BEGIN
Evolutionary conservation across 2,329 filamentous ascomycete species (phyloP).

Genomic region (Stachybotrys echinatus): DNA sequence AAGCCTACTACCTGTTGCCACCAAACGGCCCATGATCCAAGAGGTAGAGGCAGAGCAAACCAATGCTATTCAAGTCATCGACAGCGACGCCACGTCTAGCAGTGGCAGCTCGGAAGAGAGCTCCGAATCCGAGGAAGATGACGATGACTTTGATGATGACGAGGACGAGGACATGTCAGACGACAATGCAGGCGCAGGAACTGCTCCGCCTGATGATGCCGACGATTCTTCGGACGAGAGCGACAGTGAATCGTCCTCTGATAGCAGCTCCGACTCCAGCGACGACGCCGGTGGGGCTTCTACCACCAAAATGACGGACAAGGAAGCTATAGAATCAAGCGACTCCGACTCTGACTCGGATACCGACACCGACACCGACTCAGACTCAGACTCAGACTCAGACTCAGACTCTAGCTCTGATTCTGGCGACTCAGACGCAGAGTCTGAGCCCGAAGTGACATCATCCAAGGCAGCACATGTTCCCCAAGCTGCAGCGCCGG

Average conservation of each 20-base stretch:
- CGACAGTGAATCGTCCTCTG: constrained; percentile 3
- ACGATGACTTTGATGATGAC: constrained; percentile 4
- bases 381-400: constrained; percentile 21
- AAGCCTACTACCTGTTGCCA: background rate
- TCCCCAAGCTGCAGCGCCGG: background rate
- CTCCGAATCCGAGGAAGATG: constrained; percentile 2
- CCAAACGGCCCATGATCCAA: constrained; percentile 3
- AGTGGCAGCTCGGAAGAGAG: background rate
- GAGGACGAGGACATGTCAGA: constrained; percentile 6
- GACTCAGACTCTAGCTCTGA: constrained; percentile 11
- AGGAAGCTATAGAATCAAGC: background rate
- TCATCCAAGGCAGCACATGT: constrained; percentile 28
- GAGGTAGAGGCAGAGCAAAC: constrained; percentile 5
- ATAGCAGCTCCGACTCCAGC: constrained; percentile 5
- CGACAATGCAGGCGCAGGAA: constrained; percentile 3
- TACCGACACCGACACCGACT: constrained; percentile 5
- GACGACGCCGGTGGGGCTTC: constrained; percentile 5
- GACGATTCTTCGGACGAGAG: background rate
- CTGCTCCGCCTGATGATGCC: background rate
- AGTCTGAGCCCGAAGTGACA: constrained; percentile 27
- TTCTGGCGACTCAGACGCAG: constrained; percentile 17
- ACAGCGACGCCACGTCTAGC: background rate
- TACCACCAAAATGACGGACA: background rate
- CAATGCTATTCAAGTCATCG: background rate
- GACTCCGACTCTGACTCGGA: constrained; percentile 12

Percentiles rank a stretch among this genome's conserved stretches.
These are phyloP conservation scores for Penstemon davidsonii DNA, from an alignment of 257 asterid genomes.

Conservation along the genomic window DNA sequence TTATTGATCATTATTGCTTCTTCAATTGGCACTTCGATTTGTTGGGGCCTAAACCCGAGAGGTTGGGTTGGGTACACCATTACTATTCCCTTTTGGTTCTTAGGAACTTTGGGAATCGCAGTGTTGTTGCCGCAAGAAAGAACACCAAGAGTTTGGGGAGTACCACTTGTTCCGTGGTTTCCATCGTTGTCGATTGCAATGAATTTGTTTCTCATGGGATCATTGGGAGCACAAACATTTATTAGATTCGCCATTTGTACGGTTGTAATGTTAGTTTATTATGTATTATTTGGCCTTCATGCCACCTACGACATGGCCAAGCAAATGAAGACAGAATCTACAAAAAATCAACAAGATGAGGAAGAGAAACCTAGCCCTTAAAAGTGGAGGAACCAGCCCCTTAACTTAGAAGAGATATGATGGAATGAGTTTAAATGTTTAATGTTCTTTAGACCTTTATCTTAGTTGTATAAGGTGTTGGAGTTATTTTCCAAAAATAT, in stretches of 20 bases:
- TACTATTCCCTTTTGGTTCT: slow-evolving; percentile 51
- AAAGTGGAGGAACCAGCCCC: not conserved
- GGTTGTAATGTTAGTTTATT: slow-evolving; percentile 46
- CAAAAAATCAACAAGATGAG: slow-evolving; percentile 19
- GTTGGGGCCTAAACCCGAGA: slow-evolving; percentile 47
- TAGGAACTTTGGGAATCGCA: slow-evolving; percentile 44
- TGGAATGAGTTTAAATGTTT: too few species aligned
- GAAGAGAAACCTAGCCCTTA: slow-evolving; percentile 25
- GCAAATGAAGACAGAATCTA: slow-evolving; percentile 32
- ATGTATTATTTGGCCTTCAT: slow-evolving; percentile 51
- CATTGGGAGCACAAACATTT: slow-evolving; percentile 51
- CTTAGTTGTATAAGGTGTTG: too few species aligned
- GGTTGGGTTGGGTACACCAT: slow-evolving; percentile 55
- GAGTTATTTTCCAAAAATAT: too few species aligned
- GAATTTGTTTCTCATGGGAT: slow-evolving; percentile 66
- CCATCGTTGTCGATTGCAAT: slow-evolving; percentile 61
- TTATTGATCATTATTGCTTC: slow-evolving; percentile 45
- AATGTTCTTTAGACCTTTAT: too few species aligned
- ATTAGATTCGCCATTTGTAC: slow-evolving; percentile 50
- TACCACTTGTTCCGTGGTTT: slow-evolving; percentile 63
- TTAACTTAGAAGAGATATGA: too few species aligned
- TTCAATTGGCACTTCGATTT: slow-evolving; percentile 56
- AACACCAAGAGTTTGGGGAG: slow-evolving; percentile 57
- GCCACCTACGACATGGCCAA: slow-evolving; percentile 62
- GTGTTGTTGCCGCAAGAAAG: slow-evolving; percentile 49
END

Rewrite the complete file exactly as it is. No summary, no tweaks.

Evolutionary conservation across 2,329 filamentous ascomycete species (phyloP).

Genomic region (Stachybotrys echinatus): DNA sequence AAGCCTACTACCTGTTGCCACCAAACGGCCCATGATCCAAGAGGTAGAGGCAGAGCAAACCAATGCTATTCAAGTCATCGACAGCGACGCCACGTCTAGCAGTGGCAGCTCGGAAGAGAGCTCCGAATCCGAGGAAGATGACGATGACTTTGATGATGACGAGGACGAGGACATGTCAGACGACAATGCAGGCGCAGGAACTGCTCCGCCTGATGATGCCGACGATTCTTCGGACGAGAGCGACAGTGAATCGTCCTCTGATAGCAGCTCCGACTCCAGCGACGACGCCGGTGGGGCTTCTACCACCAAAATGACGGACAAGGAAGCTATAGAATCAAGCGACTCCGACTCTGACTCGGATACCGACACCGACACCGACTCAGACTCAGACTCAGACTCAGACTCAGACTCTAGCTCTGATTCTGGCGACTCAGACGCAGAGTCTGAGCCCGAAGTGACATCATCCAAGGCAGCACATGTTCCCCAAGCTGCAGCGCCGG

Average conservation of each 20-base stretch:
- CGACAGTGAATCGTCCTCTG: constrained; percentile 3
- ACGATGACTTTGATGATGAC: constrained; percentile 4
- bases 381-400: constrained; percentile 21
- AAGCCTACTACCTGTTGCCA: background rate
- TCCCCAAGCTGCAGCGCCGG: background rate
- CTCCGAATCCGAGGAAGATG: constrained; percentile 2
- CCAAACGGCCCATGATCCAA: constrained; percentile 3
- AGTGGCAGCTCGGAAGAGAG: background rate
- GAGGACGAGGACATGTCAGA: constrained; percentile 6
- GACTCAGACTCTAGCTCTGA: constrained; percentile 11
- AGGAAGCTATAGAATCAAGC: background rate
- TCATCCAAGGCAGCACATGT: constrained; percentile 28
- GAGGTAGAGGCAGAGCAAAC: constrained; percentile 5
- ATAGCAGCTCCGACTCCAGC: constrained; percentile 5
- CGACAATGCAGGCGCAGGAA: constrained; percentile 3
- TACCGACACCGACACCGACT: constrained; percentile 5
- GACGACGCCGGTGGGGCTTC: constrained; percentile 5
- GACGATTCTTCGGACGAGAG: background rate
- CTGCTCCGCCTGATGATGCC: background rate
- AGTCTGAGCCCGAAGTGACA: constrained; percentile 27
- TTCTGGCGACTCAGACGCAG: constrained; percentile 17
- ACAGCGACGCCACGTCTAGC: background rate
- TACCACCAAAATGACGGACA: background rate
- CAATGCTATTCAAGTCATCG: background rate
- GACTCCGACTCTGACTCGGA: constrained; percentile 12

Percentiles rank a stretch among this genome's conserved stretches.
These are phyloP conservation scores for Penstemon davidsonii DNA, from an alignment of 257 asterid genomes.

Conservation along the genomic window DNA sequence TTATTGATCATTATTGCTTCTTCAATTGGCACTTCGATTTGTTGGGGCCTAAACCCGAGAGGTTGGGTTGGGTACACCATTACTATTCCCTTTTGGTTCTTAGGAACTTTGGGAATCGCAGTGTTGTTGCCGCAAGAAAGAACACCAAGAGTTTGGGGAGTACCACTTGTTCCGTGGTTTCCATCGTTGTCGATTGCAATGAATTTGTTTCTCATGGGATCATTGGGAGCACAAACATTTATTAGATTCGCCATTTGTACGGTTGTAATGTTAGTTTATTATGTATTATTTGGCCTTCATGCCACCTACGACATGGCCAAGCAAATGAAGACAGAATCTACAAAAAATCAACAAGATGAGGAAGAGAAACCTAGCCCTTAAAAGTGGAGGAACCAGCCCCTTAACTTAGAAGAGATATGATGGAATGAGTTTAAATGTTTAATGTTCTTTAGACCTTTATCTTAGTTGTATAAGGTGTTGGAGTTATTTTCCAAAAATAT, in stretches of 20 bases:
- TACTATTCCCTTTTGGTTCT: slow-evolving; percentile 51
- AAAGTGGAGGAACCAGCCCC: not conserved
- GGTTGTAATGTTAGTTTATT: slow-evolving; percentile 46
- CAAAAAATCAACAAGATGAG: slow-evolving; percentile 19
- GTTGGGGCCTAAACCCGAGA: slow-evolving; percentile 47
- TAGGAACTTTGGGAATCGCA: slow-evolving; percentile 44
- TGGAATGAGTTTAAATGTTT: too few species aligned
- GAAGAGAAACCTAGCCCTTA: slow-evolving; percentile 25
- GCAAATGAAGACAGAATCTA: slow-evolving; percentile 32
- ATGTATTATTTGGCCTTCAT: slow-evolving; percentile 51
- CATTGGGAGCACAAACATTT: slow-evolving; percentile 51
- CTTAGTTGTATAAGGTGTTG: too few species aligned
- GGTTGGGTTGGGTACACCAT: slow-evolving; percentile 55
- GAGTTATTTTCCAAAAATAT: too few species aligned
- GAATTTGTTTCTCATGGGAT: slow-evolving; percentile 66
- CCATCGTTGTCGATTGCAAT: slow-evolving; percentile 61
- TTATTGATCATTATTGCTTC: slow-evolving; percentile 45
- AATGTTCTTTAGACCTTTAT: too few species aligned
- ATTAGATTCGCCATTTGTAC: slow-evolving; percentile 50
- TACCACTTGTTCCGTGGTTT: slow-evolving; percentile 63
- TTAACTTAGAAGAGATATGA: too few species aligned
- TTCAATTGGCACTTCGATTT: slow-evolving; percentile 56
- AACACCAAGAGTTTGGGGAG: slow-evolving; percentile 57
- GCCACCTACGACATGGCCAA: slow-evolving; percentile 62
- GTGTTGTTGCCGCAAGAAAG: slow-evolving; percentile 49